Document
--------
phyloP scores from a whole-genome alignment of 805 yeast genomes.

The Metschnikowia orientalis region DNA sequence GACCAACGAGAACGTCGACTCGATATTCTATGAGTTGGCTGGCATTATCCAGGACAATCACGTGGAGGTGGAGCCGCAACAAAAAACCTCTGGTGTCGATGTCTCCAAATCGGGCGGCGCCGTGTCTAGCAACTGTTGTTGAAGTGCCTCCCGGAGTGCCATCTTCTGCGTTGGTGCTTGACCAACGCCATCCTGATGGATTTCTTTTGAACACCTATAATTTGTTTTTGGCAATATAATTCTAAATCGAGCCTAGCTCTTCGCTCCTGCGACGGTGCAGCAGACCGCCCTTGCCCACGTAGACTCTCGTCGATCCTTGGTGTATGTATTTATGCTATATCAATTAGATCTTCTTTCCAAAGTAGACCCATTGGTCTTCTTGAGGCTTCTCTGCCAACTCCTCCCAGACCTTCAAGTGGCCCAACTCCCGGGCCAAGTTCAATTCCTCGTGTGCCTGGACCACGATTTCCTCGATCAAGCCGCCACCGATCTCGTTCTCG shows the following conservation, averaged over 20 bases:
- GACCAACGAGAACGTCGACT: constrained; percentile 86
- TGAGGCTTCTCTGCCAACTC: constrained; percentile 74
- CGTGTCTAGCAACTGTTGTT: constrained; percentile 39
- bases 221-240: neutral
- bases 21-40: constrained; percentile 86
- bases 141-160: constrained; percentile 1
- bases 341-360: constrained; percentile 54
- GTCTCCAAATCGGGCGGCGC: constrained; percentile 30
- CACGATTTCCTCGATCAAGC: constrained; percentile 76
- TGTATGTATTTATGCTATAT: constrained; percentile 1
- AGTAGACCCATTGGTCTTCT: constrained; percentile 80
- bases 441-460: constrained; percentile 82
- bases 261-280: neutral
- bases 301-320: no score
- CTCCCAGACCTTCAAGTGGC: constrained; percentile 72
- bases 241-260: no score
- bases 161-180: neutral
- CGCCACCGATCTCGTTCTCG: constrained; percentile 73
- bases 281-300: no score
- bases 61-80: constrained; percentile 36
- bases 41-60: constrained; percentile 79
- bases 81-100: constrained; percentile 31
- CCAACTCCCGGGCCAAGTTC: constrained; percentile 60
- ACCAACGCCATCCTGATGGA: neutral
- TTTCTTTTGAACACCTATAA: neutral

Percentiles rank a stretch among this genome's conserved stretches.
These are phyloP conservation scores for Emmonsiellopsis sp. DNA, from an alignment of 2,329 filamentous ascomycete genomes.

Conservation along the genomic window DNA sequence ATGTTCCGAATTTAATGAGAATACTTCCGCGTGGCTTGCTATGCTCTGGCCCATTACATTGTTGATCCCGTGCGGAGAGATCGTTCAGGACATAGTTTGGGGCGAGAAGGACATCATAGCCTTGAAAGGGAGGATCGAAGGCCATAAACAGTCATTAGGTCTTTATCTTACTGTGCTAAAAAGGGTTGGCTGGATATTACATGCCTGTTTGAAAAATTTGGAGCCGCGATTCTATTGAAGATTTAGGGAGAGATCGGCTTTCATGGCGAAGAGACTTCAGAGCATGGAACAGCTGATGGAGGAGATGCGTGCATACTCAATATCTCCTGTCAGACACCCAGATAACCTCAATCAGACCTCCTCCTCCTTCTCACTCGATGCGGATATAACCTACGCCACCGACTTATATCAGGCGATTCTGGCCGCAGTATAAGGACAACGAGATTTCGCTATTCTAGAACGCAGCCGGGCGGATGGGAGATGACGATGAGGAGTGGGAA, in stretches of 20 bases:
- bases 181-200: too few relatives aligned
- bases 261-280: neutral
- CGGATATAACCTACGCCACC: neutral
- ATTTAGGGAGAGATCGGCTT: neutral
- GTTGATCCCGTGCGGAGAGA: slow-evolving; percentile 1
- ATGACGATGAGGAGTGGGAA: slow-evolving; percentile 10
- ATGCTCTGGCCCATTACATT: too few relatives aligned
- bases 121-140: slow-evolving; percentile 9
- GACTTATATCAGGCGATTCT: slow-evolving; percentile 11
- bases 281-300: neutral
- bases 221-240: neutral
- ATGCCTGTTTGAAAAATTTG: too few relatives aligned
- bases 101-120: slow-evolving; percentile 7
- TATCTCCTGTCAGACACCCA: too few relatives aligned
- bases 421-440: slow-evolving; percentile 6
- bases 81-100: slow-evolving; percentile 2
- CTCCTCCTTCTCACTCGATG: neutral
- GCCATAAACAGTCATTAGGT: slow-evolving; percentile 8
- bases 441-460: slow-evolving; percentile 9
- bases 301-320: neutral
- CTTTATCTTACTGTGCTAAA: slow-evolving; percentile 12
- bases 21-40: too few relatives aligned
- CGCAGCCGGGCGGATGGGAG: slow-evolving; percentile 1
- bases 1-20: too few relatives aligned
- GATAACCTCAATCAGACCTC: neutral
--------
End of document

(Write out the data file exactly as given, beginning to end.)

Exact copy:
phyloP scores from a whole-genome alignment of 805 yeast genomes.

The Metschnikowia orientalis region DNA sequence GACCAACGAGAACGTCGACTCGATATTCTATGAGTTGGCTGGCATTATCCAGGACAATCACGTGGAGGTGGAGCCGCAACAAAAAACCTCTGGTGTCGATGTCTCCAAATCGGGCGGCGCCGTGTCTAGCAACTGTTGTTGAAGTGCCTCCCGGAGTGCCATCTTCTGCGTTGGTGCTTGACCAACGCCATCCTGATGGATTTCTTTTGAACACCTATAATTTGTTTTTGGCAATATAATTCTAAATCGAGCCTAGCTCTTCGCTCCTGCGACGGTGCAGCAGACCGCCCTTGCCCACGTAGACTCTCGTCGATCCTTGGTGTATGTATTTATGCTATATCAATTAGATCTTCTTTCCAAAGTAGACCCATTGGTCTTCTTGAGGCTTCTCTGCCAACTCCTCCCAGACCTTCAAGTGGCCCAACTCCCGGGCCAAGTTCAATTCCTCGTGTGCCTGGACCACGATTTCCTCGATCAAGCCGCCACCGATCTCGTTCTCG shows the following conservation, averaged over 20 bases:
- GACCAACGAGAACGTCGACT: constrained; percentile 86
- TGAGGCTTCTCTGCCAACTC: constrained; percentile 74
- CGTGTCTAGCAACTGTTGTT: constrained; percentile 39
- bases 221-240: neutral
- bases 21-40: constrained; percentile 86
- bases 141-160: constrained; percentile 1
- bases 341-360: constrained; percentile 54
- GTCTCCAAATCGGGCGGCGC: constrained; percentile 30
- CACGATTTCCTCGATCAAGC: constrained; percentile 76
- TGTATGTATTTATGCTATAT: constrained; percentile 1
- AGTAGACCCATTGGTCTTCT: constrained; percentile 80
- bases 441-460: constrained; percentile 82
- bases 261-280: neutral
- bases 301-320: no score
- CTCCCAGACCTTCAAGTGGC: constrained; percentile 72
- bases 241-260: no score
- bases 161-180: neutral
- CGCCACCGATCTCGTTCTCG: constrained; percentile 73
- bases 281-300: no score
- bases 61-80: constrained; percentile 36
- bases 41-60: constrained; percentile 79
- bases 81-100: constrained; percentile 31
- CCAACTCCCGGGCCAAGTTC: constrained; percentile 60
- ACCAACGCCATCCTGATGGA: neutral
- TTTCTTTTGAACACCTATAA: neutral

Percentiles rank a stretch among this genome's conserved stretches.
These are phyloP conservation scores for Emmonsiellopsis sp. DNA, from an alignment of 2,329 filamentous ascomycete genomes.

Conservation along the genomic window DNA sequence ATGTTCCGAATTTAATGAGAATACTTCCGCGTGGCTTGCTATGCTCTGGCCCATTACATTGTTGATCCCGTGCGGAGAGATCGTTCAGGACATAGTTTGGGGCGAGAAGGACATCATAGCCTTGAAAGGGAGGATCGAAGGCCATAAACAGTCATTAGGTCTTTATCTTACTGTGCTAAAAAGGGTTGGCTGGATATTACATGCCTGTTTGAAAAATTTGGAGCCGCGATTCTATTGAAGATTTAGGGAGAGATCGGCTTTCATGGCGAAGAGACTTCAGAGCATGGAACAGCTGATGGAGGAGATGCGTGCATACTCAATATCTCCTGTCAGACACCCAGATAACCTCAATCAGACCTCCTCCTCCTTCTCACTCGATGCGGATATAACCTACGCCACCGACTTATATCAGGCGATTCTGGCCGCAGTATAAGGACAACGAGATTTCGCTATTCTAGAACGCAGCCGGGCGGATGGGAGATGACGATGAGGAGTGGGAA, in stretches of 20 bases:
- bases 181-200: too few relatives aligned
- bases 261-280: neutral
- CGGATATAACCTACGCCACC: neutral
- ATTTAGGGAGAGATCGGCTT: neutral
- GTTGATCCCGTGCGGAGAGA: slow-evolving; percentile 1
- ATGACGATGAGGAGTGGGAA: slow-evolving; percentile 10
- ATGCTCTGGCCCATTACATT: too few relatives aligned
- bases 121-140: slow-evolving; percentile 9
- GACTTATATCAGGCGATTCT: slow-evolving; percentile 11
- bases 281-300: neutral
- bases 221-240: neutral
- ATGCCTGTTTGAAAAATTTG: too few relatives aligned
- bases 101-120: slow-evolving; percentile 7
- TATCTCCTGTCAGACACCCA: too few relatives aligned
- bases 421-440: slow-evolving; percentile 6
- bases 81-100: slow-evolving; percentile 2
- CTCCTCCTTCTCACTCGATG: neutral
- GCCATAAACAGTCATTAGGT: slow-evolving; percentile 8
- bases 441-460: slow-evolving; percentile 9
- bases 301-320: neutral
- CTTTATCTTACTGTGCTAAA: slow-evolving; percentile 12
- bases 21-40: too few relatives aligned
- CGCAGCCGGGCGGATGGGAG: slow-evolving; percentile 1
- bases 1-20: too few relatives aligned
- GATAACCTCAATCAGACCTC: neutral